By Christian S. Kohl
The lightning fast start of reigning Heisman trophy winner Johnny Manziel has a lot of people talking. The unbelievable statistics he is compiling this year rival that of any other player in the country. He absolutely dominates at the quarterback position at the college level. So the question, very simply is, can Manziel win the Heisman for a second year in a row?
Texas A&M currently sits 2-1 after a tough loss to Alabama. In that stretch, Manziel features a completion percentage of 70.8%, and has thrown for 11 TD's compared to just 3 picks. Similar to Tim Tebow, questions arise about his ability to perform at the pro level while he absolutely dominates this level. If Manziel continues this statistical tear through the NCAA, will he be rewarded with another Heisman?
No. That is the most simple way of putting it. Manziel made history last year by becoming the first ever freshman to win the award since its creation in 1935. Since that time, only one man has won the award twice, the great Ohio State running back Archie Griffin. For a second player to be awarded such an honor, that player would have to do more than just dominate the game in a way that has seldom been seen before. The image of that player would have to be beyond pristine.
It is for this reason that a player like Tebow had a far cleaner shot at it than Manziel does. Whatever one may think of Tebow as a person or pro, his character during his high school years was unimpeachable. There was a statue of him on campus before he even graduated. He dominated the game and won 2 BCS National Titles. And still he was not rewarded with a second Heisman.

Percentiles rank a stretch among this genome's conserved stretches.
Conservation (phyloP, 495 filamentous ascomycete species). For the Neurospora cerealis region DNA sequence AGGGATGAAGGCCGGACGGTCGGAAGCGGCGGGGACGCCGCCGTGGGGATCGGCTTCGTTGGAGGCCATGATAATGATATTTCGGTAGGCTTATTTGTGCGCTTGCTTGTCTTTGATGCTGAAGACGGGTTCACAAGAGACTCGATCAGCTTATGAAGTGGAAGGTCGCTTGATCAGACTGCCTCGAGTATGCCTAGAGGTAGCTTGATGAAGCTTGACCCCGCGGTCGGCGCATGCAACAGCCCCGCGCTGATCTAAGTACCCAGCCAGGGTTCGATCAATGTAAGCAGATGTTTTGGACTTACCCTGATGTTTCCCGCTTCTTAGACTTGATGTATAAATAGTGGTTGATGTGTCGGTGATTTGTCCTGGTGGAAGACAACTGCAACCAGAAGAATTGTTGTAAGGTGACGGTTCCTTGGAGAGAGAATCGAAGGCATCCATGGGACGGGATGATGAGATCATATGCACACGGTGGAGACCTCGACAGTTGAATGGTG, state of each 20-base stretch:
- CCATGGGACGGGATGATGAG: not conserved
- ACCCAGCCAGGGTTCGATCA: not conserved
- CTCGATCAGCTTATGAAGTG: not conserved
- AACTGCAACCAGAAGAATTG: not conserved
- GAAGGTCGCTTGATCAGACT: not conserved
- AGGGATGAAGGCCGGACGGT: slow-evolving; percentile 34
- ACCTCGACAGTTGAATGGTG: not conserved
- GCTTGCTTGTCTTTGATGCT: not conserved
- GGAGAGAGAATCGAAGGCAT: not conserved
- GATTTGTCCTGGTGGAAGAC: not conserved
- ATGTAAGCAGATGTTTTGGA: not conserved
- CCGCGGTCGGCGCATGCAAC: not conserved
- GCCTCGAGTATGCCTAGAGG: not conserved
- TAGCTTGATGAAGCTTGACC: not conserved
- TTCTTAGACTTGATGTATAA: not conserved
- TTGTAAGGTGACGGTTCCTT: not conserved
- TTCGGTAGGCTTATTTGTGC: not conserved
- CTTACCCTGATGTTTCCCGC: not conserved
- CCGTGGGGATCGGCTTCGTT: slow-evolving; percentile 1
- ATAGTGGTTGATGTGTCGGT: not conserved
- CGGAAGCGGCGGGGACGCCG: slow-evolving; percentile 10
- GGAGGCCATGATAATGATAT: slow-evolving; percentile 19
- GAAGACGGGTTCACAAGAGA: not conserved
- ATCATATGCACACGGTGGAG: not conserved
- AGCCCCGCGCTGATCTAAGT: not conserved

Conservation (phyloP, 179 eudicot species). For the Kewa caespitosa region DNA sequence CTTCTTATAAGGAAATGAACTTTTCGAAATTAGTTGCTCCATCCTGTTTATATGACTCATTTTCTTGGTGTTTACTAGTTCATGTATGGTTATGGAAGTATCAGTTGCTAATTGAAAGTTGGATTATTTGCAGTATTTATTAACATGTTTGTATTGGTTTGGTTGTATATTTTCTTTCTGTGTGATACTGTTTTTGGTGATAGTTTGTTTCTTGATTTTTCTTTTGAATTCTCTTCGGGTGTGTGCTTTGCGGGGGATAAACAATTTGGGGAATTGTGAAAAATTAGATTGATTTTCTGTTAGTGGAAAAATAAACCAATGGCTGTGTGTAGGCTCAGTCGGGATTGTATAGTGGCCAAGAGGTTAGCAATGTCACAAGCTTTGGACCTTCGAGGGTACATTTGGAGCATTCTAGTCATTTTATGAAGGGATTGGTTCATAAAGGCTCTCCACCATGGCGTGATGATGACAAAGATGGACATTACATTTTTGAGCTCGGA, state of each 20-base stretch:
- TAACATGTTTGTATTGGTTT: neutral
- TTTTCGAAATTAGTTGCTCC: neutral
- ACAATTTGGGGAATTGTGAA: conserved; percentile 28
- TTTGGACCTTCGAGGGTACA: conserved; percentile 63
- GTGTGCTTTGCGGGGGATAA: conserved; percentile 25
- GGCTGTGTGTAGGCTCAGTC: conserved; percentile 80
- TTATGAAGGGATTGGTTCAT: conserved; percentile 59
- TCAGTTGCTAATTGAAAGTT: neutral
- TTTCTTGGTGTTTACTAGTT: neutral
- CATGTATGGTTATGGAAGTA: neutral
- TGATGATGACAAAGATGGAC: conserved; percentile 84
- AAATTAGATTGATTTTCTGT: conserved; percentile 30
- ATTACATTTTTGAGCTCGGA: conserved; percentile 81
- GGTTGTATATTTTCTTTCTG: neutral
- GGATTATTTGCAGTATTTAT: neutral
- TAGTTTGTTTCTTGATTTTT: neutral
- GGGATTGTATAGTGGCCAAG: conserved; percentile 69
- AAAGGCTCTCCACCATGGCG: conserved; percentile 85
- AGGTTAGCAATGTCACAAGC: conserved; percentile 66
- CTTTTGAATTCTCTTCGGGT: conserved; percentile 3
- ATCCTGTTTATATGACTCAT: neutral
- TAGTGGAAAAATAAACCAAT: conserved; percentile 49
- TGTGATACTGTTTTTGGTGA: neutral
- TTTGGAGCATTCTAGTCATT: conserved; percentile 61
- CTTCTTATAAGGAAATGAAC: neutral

All of which is to say, the pall cast over the image of Manziel for the issues regarding the autographs will be too much for him to overcome. No amount of statistics will sway voters to award him a second Heisman. This award is a human enterprise, like any award, and the NCAA is clinging to the idea of the untainted, unpaid student-athlete by its absolute fingertips. They wouldn't dream of rewarding a player who is associated with the growing clamor for Division 1 athletes to be paid for their services. They would sooner strip him of the one he has than award him a second, no matter what they can prove.
What Johnny Manziel needs to prove is that he can lead an offense in professional football. All his attention should be geared toward development for a pro offense so he might be able to step in and lead quickly as we have seen a handful of rookie QB's do in recent years. He needs to stay healthy. The rest is just white noise and distractions. The Heisman, however, should not distract him in the slightest. To award a player the Heisman is an implicit endorsement of his character. And if there's one thing the NCAA avoids at all costs, it's endorsements.
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Christian S. Kohl is a sports contributor for CBS Local Digital Media.
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